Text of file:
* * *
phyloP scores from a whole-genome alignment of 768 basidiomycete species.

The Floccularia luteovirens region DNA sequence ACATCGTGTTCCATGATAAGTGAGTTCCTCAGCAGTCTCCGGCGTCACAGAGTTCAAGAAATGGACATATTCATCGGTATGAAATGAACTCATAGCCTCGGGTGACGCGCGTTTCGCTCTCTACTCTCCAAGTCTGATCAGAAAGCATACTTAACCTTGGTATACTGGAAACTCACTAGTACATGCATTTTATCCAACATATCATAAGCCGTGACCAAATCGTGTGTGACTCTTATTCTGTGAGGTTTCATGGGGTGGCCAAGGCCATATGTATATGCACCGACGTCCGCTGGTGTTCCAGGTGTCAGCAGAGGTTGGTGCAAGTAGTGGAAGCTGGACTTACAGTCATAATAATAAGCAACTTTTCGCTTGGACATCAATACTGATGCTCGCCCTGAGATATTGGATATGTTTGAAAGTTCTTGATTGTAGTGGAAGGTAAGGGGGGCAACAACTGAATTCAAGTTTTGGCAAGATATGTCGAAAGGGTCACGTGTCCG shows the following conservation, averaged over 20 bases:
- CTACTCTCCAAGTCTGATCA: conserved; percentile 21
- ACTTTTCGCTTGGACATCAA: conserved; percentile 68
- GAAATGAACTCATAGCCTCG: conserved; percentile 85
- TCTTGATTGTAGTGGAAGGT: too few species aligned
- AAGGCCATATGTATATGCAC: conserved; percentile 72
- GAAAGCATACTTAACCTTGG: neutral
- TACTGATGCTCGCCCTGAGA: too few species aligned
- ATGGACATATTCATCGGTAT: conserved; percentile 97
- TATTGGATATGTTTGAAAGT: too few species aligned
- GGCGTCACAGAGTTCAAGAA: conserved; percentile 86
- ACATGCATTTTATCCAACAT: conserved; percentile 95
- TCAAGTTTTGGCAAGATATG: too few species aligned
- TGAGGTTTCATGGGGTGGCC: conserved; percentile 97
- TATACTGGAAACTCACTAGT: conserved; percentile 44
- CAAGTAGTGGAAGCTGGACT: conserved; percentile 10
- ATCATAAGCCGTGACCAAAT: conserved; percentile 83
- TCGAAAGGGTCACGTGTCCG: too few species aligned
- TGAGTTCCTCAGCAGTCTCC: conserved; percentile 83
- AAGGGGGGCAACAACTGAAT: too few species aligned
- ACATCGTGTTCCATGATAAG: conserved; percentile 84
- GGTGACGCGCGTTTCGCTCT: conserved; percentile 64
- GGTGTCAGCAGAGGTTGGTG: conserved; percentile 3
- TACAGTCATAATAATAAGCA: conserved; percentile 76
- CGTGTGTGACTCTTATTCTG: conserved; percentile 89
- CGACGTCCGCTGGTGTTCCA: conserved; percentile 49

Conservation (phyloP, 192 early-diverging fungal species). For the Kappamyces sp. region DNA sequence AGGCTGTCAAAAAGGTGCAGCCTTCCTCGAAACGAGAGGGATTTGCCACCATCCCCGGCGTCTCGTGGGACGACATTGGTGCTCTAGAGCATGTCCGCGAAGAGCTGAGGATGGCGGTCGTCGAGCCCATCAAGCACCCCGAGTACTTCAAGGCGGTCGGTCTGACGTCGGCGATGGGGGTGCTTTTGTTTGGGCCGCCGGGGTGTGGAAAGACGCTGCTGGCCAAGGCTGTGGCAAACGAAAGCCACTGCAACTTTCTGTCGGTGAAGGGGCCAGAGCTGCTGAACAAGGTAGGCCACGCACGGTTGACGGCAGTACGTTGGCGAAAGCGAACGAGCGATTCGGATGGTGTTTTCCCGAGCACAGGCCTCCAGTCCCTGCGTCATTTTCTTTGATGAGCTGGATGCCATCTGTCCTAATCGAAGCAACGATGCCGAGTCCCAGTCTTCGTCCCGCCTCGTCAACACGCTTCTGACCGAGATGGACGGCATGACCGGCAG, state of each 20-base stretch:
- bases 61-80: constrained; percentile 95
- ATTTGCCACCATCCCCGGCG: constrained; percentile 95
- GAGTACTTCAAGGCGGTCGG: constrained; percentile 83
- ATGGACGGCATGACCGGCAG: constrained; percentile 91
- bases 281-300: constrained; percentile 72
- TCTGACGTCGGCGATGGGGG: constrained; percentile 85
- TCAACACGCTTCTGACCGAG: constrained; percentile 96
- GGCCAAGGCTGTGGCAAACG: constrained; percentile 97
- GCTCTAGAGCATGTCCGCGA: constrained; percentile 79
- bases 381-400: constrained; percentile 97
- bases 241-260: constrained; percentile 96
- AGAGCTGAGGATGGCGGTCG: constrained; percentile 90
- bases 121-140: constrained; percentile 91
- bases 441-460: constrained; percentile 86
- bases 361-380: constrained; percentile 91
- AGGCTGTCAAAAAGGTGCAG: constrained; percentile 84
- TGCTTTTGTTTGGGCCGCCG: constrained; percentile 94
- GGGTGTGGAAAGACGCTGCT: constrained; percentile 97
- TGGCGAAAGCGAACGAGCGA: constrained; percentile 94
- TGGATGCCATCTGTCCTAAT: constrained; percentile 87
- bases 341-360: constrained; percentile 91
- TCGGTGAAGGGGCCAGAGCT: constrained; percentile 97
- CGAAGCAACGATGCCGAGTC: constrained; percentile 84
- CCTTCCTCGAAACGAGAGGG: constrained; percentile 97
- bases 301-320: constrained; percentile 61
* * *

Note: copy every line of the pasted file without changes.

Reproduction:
phyloP scores from a whole-genome alignment of 768 basidiomycete species.

The Floccularia luteovirens region DNA sequence ACATCGTGTTCCATGATAAGTGAGTTCCTCAGCAGTCTCCGGCGTCACAGAGTTCAAGAAATGGACATATTCATCGGTATGAAATGAACTCATAGCCTCGGGTGACGCGCGTTTCGCTCTCTACTCTCCAAGTCTGATCAGAAAGCATACTTAACCTTGGTATACTGGAAACTCACTAGTACATGCATTTTATCCAACATATCATAAGCCGTGACCAAATCGTGTGTGACTCTTATTCTGTGAGGTTTCATGGGGTGGCCAAGGCCATATGTATATGCACCGACGTCCGCTGGTGTTCCAGGTGTCAGCAGAGGTTGGTGCAAGTAGTGGAAGCTGGACTTACAGTCATAATAATAAGCAACTTTTCGCTTGGACATCAATACTGATGCTCGCCCTGAGATATTGGATATGTTTGAAAGTTCTTGATTGTAGTGGAAGGTAAGGGGGGCAACAACTGAATTCAAGTTTTGGCAAGATATGTCGAAAGGGTCACGTGTCCG shows the following conservation, averaged over 20 bases:
- CTACTCTCCAAGTCTGATCA: conserved; percentile 21
- ACTTTTCGCTTGGACATCAA: conserved; percentile 68
- GAAATGAACTCATAGCCTCG: conserved; percentile 85
- TCTTGATTGTAGTGGAAGGT: too few species aligned
- AAGGCCATATGTATATGCAC: conserved; percentile 72
- GAAAGCATACTTAACCTTGG: neutral
- TACTGATGCTCGCCCTGAGA: too few species aligned
- ATGGACATATTCATCGGTAT: conserved; percentile 97
- TATTGGATATGTTTGAAAGT: too few species aligned
- GGCGTCACAGAGTTCAAGAA: conserved; percentile 86
- ACATGCATTTTATCCAACAT: conserved; percentile 95
- TCAAGTTTTGGCAAGATATG: too few species aligned
- TGAGGTTTCATGGGGTGGCC: conserved; percentile 97
- TATACTGGAAACTCACTAGT: conserved; percentile 44
- CAAGTAGTGGAAGCTGGACT: conserved; percentile 10
- ATCATAAGCCGTGACCAAAT: conserved; percentile 83
- TCGAAAGGGTCACGTGTCCG: too few species aligned
- TGAGTTCCTCAGCAGTCTCC: conserved; percentile 83
- AAGGGGGGCAACAACTGAAT: too few species aligned
- ACATCGTGTTCCATGATAAG: conserved; percentile 84
- GGTGACGCGCGTTTCGCTCT: conserved; percentile 64
- GGTGTCAGCAGAGGTTGGTG: conserved; percentile 3
- TACAGTCATAATAATAAGCA: conserved; percentile 76
- CGTGTGTGACTCTTATTCTG: conserved; percentile 89
- CGACGTCCGCTGGTGTTCCA: conserved; percentile 49

Conservation (phyloP, 192 early-diverging fungal species). For the Kappamyces sp. region DNA sequence AGGCTGTCAAAAAGGTGCAGCCTTCCTCGAAACGAGAGGGATTTGCCACCATCCCCGGCGTCTCGTGGGACGACATTGGTGCTCTAGAGCATGTCCGCGAAGAGCTGAGGATGGCGGTCGTCGAGCCCATCAAGCACCCCGAGTACTTCAAGGCGGTCGGTCTGACGTCGGCGATGGGGGTGCTTTTGTTTGGGCCGCCGGGGTGTGGAAAGACGCTGCTGGCCAAGGCTGTGGCAAACGAAAGCCACTGCAACTTTCTGTCGGTGAAGGGGCCAGAGCTGCTGAACAAGGTAGGCCACGCACGGTTGACGGCAGTACGTTGGCGAAAGCGAACGAGCGATTCGGATGGTGTTTTCCCGAGCACAGGCCTCCAGTCCCTGCGTCATTTTCTTTGATGAGCTGGATGCCATCTGTCCTAATCGAAGCAACGATGCCGAGTCCCAGTCTTCGTCCCGCCTCGTCAACACGCTTCTGACCGAGATGGACGGCATGACCGGCAG, state of each 20-base stretch:
- bases 61-80: constrained; percentile 95
- ATTTGCCACCATCCCCGGCG: constrained; percentile 95
- GAGTACTTCAAGGCGGTCGG: constrained; percentile 83
- ATGGACGGCATGACCGGCAG: constrained; percentile 91
- bases 281-300: constrained; percentile 72
- TCTGACGTCGGCGATGGGGG: constrained; percentile 85
- TCAACACGCTTCTGACCGAG: constrained; percentile 96
- GGCCAAGGCTGTGGCAAACG: constrained; percentile 97
- GCTCTAGAGCATGTCCGCGA: constrained; percentile 79
- bases 381-400: constrained; percentile 97
- bases 241-260: constrained; percentile 96
- AGAGCTGAGGATGGCGGTCG: constrained; percentile 90
- bases 121-140: constrained; percentile 91
- bases 441-460: constrained; percentile 86
- bases 361-380: constrained; percentile 91
- AGGCTGTCAAAAAGGTGCAG: constrained; percentile 84
- TGCTTTTGTTTGGGCCGCCG: constrained; percentile 94
- GGGTGTGGAAAGACGCTGCT: constrained; percentile 97
- TGGCGAAAGCGAACGAGCGA: constrained; percentile 94
- TGGATGCCATCTGTCCTAAT: constrained; percentile 87
- bases 341-360: constrained; percentile 91
- TCGGTGAAGGGGCCAGAGCT: constrained; percentile 97
- CGAAGCAACGATGCCGAGTC: constrained; percentile 84
- CCTTCCTCGAAACGAGAGGG: constrained; percentile 97
- bases 301-320: constrained; percentile 61